Farmers and stakeholders in the agriculture industry have welcomed the 2021 wheat floor producer prices and urged responsible authorities to constantly review the producer prices in line with market dictates.
The new price, which is expected to incentivise farmers to deliver their wheat crop to the Grain Marketing Board (GMB) comes as farmers with an early wheat crop are expected to start harvesting this week.
Cabinet considered and approved proposals for the upward review of the producer price of wheat which was presented by the Minister of Lands, Agriculture, Fisheries, Water and Rural Resettlement Anxious Masuka on Tuesday.
Following extensive consultations with various stakeholders, including farmers' unions, Cabinet approved an upward review of the wheat floor producer price to $55 517,69 per tonne for ordinary grade wheat at a 15 percent return on investment, and $66 621,22 per tonne for premium grade wheat during the 2021 marketing season.
Grain Millers Association of Zimbabwe (GMAZ) national chairman, Mr Tafadzwa Musarara said the Second Republic was recording success in forging strategic alliances with the private sector in attaining maize and wheat national self-sufficiency.
"We applaud Government in maintaining a competent subsidy regime that will achieve viable producer prices for farmers and on the other hand stabilise prices for bread and other related prices. Subsidy regimes are currently used in the USA and European Union as a key instruments to contain food inflation. It is our fervent hope that the current partnership between the private sector and Government will continue to gain traction and reduce significantly the food import bill," he said.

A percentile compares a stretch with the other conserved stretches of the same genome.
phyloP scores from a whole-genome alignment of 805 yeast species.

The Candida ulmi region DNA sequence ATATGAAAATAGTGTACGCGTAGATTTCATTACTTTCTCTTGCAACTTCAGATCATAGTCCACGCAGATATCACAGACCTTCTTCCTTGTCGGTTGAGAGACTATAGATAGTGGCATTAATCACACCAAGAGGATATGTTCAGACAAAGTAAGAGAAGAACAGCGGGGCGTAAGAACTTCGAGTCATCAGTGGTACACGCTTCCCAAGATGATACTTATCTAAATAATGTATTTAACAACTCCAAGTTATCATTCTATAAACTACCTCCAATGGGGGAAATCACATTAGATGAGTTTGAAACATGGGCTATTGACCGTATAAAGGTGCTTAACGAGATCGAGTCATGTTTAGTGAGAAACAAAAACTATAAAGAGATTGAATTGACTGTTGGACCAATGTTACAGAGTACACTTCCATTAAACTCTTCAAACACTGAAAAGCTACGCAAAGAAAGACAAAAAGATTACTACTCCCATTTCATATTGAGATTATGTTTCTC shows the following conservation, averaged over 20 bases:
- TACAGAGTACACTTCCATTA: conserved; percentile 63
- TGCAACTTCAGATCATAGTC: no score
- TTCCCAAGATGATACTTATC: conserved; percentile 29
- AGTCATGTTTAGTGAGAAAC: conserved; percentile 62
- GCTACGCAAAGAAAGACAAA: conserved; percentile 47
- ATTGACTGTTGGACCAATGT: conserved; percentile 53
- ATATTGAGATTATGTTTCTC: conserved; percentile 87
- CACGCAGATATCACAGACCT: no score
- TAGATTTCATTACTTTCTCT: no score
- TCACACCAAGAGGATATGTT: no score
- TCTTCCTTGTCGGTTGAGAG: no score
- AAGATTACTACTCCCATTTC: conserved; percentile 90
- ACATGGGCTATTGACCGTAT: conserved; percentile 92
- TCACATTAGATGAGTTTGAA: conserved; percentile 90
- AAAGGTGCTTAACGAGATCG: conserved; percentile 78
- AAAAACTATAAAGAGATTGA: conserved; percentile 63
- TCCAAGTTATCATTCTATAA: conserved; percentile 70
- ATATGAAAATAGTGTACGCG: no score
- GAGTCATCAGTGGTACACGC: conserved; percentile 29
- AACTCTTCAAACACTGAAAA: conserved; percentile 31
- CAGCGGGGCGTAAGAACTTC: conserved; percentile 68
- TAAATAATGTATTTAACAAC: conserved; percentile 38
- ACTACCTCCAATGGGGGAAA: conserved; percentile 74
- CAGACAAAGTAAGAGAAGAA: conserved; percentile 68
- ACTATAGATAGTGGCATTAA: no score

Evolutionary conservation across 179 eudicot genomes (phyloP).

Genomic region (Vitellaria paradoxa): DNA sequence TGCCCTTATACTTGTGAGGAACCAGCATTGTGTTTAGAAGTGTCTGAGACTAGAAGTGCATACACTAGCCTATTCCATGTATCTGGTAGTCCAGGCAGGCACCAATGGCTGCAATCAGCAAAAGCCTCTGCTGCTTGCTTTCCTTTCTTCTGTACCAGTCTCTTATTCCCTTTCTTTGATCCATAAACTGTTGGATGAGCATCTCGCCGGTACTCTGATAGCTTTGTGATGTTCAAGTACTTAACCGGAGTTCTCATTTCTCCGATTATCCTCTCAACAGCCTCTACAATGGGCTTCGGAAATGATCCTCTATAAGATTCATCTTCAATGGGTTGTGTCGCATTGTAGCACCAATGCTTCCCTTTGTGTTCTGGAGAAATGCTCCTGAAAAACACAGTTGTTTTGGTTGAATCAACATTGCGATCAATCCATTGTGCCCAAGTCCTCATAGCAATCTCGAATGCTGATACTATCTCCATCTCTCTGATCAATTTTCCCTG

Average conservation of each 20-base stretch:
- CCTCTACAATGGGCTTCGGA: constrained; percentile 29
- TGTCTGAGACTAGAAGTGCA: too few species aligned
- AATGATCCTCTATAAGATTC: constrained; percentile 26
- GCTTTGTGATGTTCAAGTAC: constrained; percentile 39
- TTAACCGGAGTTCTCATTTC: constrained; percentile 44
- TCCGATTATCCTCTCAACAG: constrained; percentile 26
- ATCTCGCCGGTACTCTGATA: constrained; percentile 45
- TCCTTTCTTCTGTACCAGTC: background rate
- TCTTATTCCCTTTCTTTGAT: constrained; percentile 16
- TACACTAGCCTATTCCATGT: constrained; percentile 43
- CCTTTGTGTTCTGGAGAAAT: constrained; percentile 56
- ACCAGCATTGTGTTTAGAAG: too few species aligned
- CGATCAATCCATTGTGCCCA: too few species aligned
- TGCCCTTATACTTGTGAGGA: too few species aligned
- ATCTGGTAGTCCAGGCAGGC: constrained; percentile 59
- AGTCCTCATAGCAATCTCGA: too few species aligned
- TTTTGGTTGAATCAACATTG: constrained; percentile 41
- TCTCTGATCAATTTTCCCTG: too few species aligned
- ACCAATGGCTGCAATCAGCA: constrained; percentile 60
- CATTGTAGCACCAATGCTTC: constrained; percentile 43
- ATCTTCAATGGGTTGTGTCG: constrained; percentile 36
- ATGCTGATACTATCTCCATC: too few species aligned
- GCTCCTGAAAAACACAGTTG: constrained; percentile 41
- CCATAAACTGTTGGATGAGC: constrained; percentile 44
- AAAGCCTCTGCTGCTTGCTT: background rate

Zimbabwe Farmers Union director, Mr Paul Zakariya yesterday said the new producer price was viable and urged authorities to look at the activities on the parallel market which erode farmers' earnings.
"Wheat producer price is viable as of now. Attention must be paid to the goings on the open market with regards ever-increasing prices. We note with concern, the indexing of prices against the parallel market exchange rate. If this is allowed to continue, the producer price's value will be eroded and farmers will lose out.
"It will also be critical to continue to monitor the performance of the markets with the view to adjust the producer price in order to preserve value," he said.
Zimbabwe Commercial Farmers Union president, Dr Shadreck Makombe said farmers were happy.
"As farmers we are happy that our concerns on the need for price increase were considered."
"However, we were expecting a bit more considering that prices of inputs are going up in an unacceptable manner to which we feel the Government should intervene somehow to check the price increase; not necessarily price controls, but some other measures because this chasing of the parallel black market is already eroding the increase.
Mazowe farmer, Mr Garikai Msika said the price was good specially for farmers financed under Command Agriculture as the prices of their inputs were constant.
"We are encouraged by the grading of the wheat into standard and premium. This will motivate farmers to produce a quality crop.
"Farmers should ensure proper handling of the crop during and after harvesting for them to get a premium grade.
"There is a huge difference of money on the grades and we urge farmers to deliver a clean crop to get a good grade," he said.
The review of the producer price was also necessitated by high costs of production as a result of high inputs prices.
Farmers expect viability in their operations, and are grappling with cost increases in labour, fertilisers, both Compound D and Ammonium Nitrate and tractor and equipment.